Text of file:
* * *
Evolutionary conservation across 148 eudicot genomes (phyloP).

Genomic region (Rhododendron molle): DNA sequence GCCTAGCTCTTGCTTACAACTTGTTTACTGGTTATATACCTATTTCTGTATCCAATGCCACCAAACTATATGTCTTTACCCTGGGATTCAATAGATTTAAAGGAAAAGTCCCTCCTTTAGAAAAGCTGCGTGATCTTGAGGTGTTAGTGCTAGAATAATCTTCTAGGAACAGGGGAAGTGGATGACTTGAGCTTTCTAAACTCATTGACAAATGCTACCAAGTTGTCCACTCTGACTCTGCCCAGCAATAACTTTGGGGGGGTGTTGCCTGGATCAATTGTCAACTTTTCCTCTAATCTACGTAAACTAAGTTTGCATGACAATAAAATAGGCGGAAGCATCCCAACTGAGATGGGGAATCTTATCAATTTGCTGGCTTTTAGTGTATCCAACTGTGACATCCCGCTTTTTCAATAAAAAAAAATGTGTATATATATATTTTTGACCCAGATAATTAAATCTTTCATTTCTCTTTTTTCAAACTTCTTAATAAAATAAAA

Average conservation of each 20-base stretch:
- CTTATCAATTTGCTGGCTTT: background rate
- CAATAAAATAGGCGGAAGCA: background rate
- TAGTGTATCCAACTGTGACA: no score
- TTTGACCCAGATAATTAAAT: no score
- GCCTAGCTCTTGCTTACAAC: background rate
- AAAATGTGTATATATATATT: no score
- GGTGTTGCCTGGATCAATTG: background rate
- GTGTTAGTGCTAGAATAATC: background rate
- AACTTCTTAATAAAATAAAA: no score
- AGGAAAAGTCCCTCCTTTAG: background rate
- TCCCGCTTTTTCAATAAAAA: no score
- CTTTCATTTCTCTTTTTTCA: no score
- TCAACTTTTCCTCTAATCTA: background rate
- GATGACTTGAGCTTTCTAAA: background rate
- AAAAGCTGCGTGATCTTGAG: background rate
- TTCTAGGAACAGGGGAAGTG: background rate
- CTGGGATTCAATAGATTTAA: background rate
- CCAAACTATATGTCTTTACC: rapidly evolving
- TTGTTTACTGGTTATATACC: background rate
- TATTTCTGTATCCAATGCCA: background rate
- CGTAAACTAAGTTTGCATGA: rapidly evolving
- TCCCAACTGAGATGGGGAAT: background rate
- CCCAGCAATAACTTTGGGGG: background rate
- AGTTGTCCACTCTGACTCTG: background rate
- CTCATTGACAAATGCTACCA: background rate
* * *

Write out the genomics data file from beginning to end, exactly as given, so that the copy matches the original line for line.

Evolutionary conservation across 148 eudicot genomes (phyloP).

Genomic region (Rhododendron molle): DNA sequence GCCTAGCTCTTGCTTACAACTTGTTTACTGGTTATATACCTATTTCTGTATCCAATGCCACCAAACTATATGTCTTTACCCTGGGATTCAATAGATTTAAAGGAAAAGTCCCTCCTTTAGAAAAGCTGCGTGATCTTGAGGTGTTAGTGCTAGAATAATCTTCTAGGAACAGGGGAAGTGGATGACTTGAGCTTTCTAAACTCATTGACAAATGCTACCAAGTTGTCCACTCTGACTCTGCCCAGCAATAACTTTGGGGGGGTGTTGCCTGGATCAATTGTCAACTTTTCCTCTAATCTACGTAAACTAAGTTTGCATGACAATAAAATAGGCGGAAGCATCCCAACTGAGATGGGGAATCTTATCAATTTGCTGGCTTTTAGTGTATCCAACTGTGACATCCCGCTTTTTCAATAAAAAAAAATGTGTATATATATATTTTTGACCCAGATAATTAAATCTTTCATTTCTCTTTTTTCAAACTTCTTAATAAAATAAAA

Average conservation of each 20-base stretch:
- CTTATCAATTTGCTGGCTTT: background rate
- CAATAAAATAGGCGGAAGCA: background rate
- TAGTGTATCCAACTGTGACA: no score
- TTTGACCCAGATAATTAAAT: no score
- GCCTAGCTCTTGCTTACAAC: background rate
- AAAATGTGTATATATATATT: no score
- GGTGTTGCCTGGATCAATTG: background rate
- GTGTTAGTGCTAGAATAATC: background rate
- AACTTCTTAATAAAATAAAA: no score
- AGGAAAAGTCCCTCCTTTAG: background rate
- TCCCGCTTTTTCAATAAAAA: no score
- CTTTCATTTCTCTTTTTTCA: no score
- TCAACTTTTCCTCTAATCTA: background rate
- GATGACTTGAGCTTTCTAAA: background rate
- AAAAGCTGCGTGATCTTGAG: background rate
- TTCTAGGAACAGGGGAAGTG: background rate
- CTGGGATTCAATAGATTTAA: background rate
- CCAAACTATATGTCTTTACC: rapidly evolving
- TTGTTTACTGGTTATATACC: background rate
- TATTTCTGTATCCAATGCCA: background rate
- CGTAAACTAAGTTTGCATGA: rapidly evolving
- TCCCAACTGAGATGGGGAAT: background rate
- CCCAGCAATAACTTTGGGGG: background rate
- AGTTGTCCACTCTGACTCTG: background rate
- CTCATTGACAAATGCTACCA: background rate